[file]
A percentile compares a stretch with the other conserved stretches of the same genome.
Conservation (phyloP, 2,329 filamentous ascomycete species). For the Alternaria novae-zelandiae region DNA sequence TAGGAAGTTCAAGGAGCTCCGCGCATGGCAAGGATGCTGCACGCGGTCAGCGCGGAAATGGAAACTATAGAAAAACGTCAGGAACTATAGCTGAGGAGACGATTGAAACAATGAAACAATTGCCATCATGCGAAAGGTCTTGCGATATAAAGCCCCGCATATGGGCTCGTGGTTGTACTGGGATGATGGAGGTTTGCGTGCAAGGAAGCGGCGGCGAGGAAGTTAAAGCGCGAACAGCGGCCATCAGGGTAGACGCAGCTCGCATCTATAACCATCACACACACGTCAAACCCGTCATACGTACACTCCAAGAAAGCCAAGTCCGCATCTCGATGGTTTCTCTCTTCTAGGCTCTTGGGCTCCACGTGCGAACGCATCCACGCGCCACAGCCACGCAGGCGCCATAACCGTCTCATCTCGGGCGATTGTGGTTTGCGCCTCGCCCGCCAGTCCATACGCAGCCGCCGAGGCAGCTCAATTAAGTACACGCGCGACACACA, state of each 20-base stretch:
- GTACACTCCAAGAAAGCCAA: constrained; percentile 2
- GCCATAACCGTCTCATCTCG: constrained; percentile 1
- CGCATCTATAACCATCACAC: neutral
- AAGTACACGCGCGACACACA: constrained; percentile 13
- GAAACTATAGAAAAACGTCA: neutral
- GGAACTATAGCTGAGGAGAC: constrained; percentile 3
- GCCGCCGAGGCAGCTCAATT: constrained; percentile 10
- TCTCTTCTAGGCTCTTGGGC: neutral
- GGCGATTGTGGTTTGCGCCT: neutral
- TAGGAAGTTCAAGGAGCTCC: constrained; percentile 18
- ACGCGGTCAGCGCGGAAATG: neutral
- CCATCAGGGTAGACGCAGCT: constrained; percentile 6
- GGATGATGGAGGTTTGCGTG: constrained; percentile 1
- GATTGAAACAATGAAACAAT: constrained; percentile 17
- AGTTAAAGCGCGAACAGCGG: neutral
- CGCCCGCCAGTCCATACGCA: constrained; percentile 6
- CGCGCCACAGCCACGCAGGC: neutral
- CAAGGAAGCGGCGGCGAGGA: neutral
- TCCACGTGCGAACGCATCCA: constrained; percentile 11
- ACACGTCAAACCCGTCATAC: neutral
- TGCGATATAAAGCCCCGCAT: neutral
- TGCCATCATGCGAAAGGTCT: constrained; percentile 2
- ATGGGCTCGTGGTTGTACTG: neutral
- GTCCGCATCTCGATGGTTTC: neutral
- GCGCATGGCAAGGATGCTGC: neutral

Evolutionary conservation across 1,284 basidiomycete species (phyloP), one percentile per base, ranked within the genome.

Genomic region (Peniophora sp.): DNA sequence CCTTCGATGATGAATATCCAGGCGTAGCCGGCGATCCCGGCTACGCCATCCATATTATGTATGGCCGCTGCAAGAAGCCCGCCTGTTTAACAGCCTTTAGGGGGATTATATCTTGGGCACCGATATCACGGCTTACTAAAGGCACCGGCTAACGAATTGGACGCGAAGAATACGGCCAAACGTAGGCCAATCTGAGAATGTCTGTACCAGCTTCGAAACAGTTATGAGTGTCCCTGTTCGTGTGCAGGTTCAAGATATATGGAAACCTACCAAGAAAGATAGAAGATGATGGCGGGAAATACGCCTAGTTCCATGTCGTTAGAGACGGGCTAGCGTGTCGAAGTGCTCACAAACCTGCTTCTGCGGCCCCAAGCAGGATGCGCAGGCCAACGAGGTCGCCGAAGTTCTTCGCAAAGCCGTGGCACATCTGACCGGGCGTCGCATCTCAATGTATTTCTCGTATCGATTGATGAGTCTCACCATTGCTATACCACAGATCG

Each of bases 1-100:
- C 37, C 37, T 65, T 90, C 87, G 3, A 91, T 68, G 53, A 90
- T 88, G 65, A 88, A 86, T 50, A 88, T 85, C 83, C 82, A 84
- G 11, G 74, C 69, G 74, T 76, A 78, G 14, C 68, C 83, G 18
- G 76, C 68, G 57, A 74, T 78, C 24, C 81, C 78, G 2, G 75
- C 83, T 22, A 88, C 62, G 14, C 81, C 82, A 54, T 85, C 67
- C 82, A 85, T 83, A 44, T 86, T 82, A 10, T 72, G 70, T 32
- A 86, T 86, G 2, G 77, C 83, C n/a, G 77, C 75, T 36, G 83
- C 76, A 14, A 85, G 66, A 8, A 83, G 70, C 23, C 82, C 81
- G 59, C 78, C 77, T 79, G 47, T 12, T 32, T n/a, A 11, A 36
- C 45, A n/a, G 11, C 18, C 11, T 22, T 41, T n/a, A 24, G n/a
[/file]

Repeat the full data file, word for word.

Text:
A percentile compares a stretch with the other conserved stretches of the same genome.
Conservation (phyloP, 2,329 filamentous ascomycete species). For the Alternaria novae-zelandiae region DNA sequence TAGGAAGTTCAAGGAGCTCCGCGCATGGCAAGGATGCTGCACGCGGTCAGCGCGGAAATGGAAACTATAGAAAAACGTCAGGAACTATAGCTGAGGAGACGATTGAAACAATGAAACAATTGCCATCATGCGAAAGGTCTTGCGATATAAAGCCCCGCATATGGGCTCGTGGTTGTACTGGGATGATGGAGGTTTGCGTGCAAGGAAGCGGCGGCGAGGAAGTTAAAGCGCGAACAGCGGCCATCAGGGTAGACGCAGCTCGCATCTATAACCATCACACACACGTCAAACCCGTCATACGTACACTCCAAGAAAGCCAAGTCCGCATCTCGATGGTTTCTCTCTTCTAGGCTCTTGGGCTCCACGTGCGAACGCATCCACGCGCCACAGCCACGCAGGCGCCATAACCGTCTCATCTCGGGCGATTGTGGTTTGCGCCTCGCCCGCCAGTCCATACGCAGCCGCCGAGGCAGCTCAATTAAGTACACGCGCGACACACA, state of each 20-base stretch:
- GTACACTCCAAGAAAGCCAA: constrained; percentile 2
- GCCATAACCGTCTCATCTCG: constrained; percentile 1
- CGCATCTATAACCATCACAC: neutral
- AAGTACACGCGCGACACACA: constrained; percentile 13
- GAAACTATAGAAAAACGTCA: neutral
- GGAACTATAGCTGAGGAGAC: constrained; percentile 3
- GCCGCCGAGGCAGCTCAATT: constrained; percentile 10
- TCTCTTCTAGGCTCTTGGGC: neutral
- GGCGATTGTGGTTTGCGCCT: neutral
- TAGGAAGTTCAAGGAGCTCC: constrained; percentile 18
- ACGCGGTCAGCGCGGAAATG: neutral
- CCATCAGGGTAGACGCAGCT: constrained; percentile 6
- GGATGATGGAGGTTTGCGTG: constrained; percentile 1
- GATTGAAACAATGAAACAAT: constrained; percentile 17
- AGTTAAAGCGCGAACAGCGG: neutral
- CGCCCGCCAGTCCATACGCA: constrained; percentile 6
- CGCGCCACAGCCACGCAGGC: neutral
- CAAGGAAGCGGCGGCGAGGA: neutral
- TCCACGTGCGAACGCATCCA: constrained; percentile 11
- ACACGTCAAACCCGTCATAC: neutral
- TGCGATATAAAGCCCCGCAT: neutral
- TGCCATCATGCGAAAGGTCT: constrained; percentile 2
- ATGGGCTCGTGGTTGTACTG: neutral
- GTCCGCATCTCGATGGTTTC: neutral
- GCGCATGGCAAGGATGCTGC: neutral

Evolutionary conservation across 1,284 basidiomycete species (phyloP), one percentile per base, ranked within the genome.

Genomic region (Peniophora sp.): DNA sequence CCTTCGATGATGAATATCCAGGCGTAGCCGGCGATCCCGGCTACGCCATCCATATTATGTATGGCCGCTGCAAGAAGCCCGCCTGTTTAACAGCCTTTAGGGGGATTATATCTTGGGCACCGATATCACGGCTTACTAAAGGCACCGGCTAACGAATTGGACGCGAAGAATACGGCCAAACGTAGGCCAATCTGAGAATGTCTGTACCAGCTTCGAAACAGTTATGAGTGTCCCTGTTCGTGTGCAGGTTCAAGATATATGGAAACCTACCAAGAAAGATAGAAGATGATGGCGGGAAATACGCCTAGTTCCATGTCGTTAGAGACGGGCTAGCGTGTCGAAGTGCTCACAAACCTGCTTCTGCGGCCCCAAGCAGGATGCGCAGGCCAACGAGGTCGCCGAAGTTCTTCGCAAAGCCGTGGCACATCTGACCGGGCGTCGCATCTCAATGTATTTCTCGTATCGATTGATGAGTCTCACCATTGCTATACCACAGATCG

Each of bases 1-100:
- C 37, C 37, T 65, T 90, C 87, G 3, A 91, T 68, G 53, A 90
- T 88, G 65, A 88, A 86, T 50, A 88, T 85, C 83, C 82, A 84
- G 11, G 74, C 69, G 74, T 76, A 78, G 14, C 68, C 83, G 18
- G 76, C 68, G 57, A 74, T 78, C 24, C 81, C 78, G 2, G 75
- C 83, T 22, A 88, C 62, G 14, C 81, C 82, A 54, T 85, C 67
- C 82, A 85, T 83, A 44, T 86, T 82, A 10, T 72, G 70, T 32
- A 86, T 86, G 2, G 77, C 83, C n/a, G 77, C 75, T 36, G 83
- C 76, A 14, A 85, G 66, A 8, A 83, G 70, C 23, C 82, C 81
- G 59, C 78, C 77, T 79, G 47, T 12, T 32, T n/a, A 11, A 36
- C 45, A n/a, G 11, C 18, C 11, T 22, T 41, T n/a, A 24, G n/a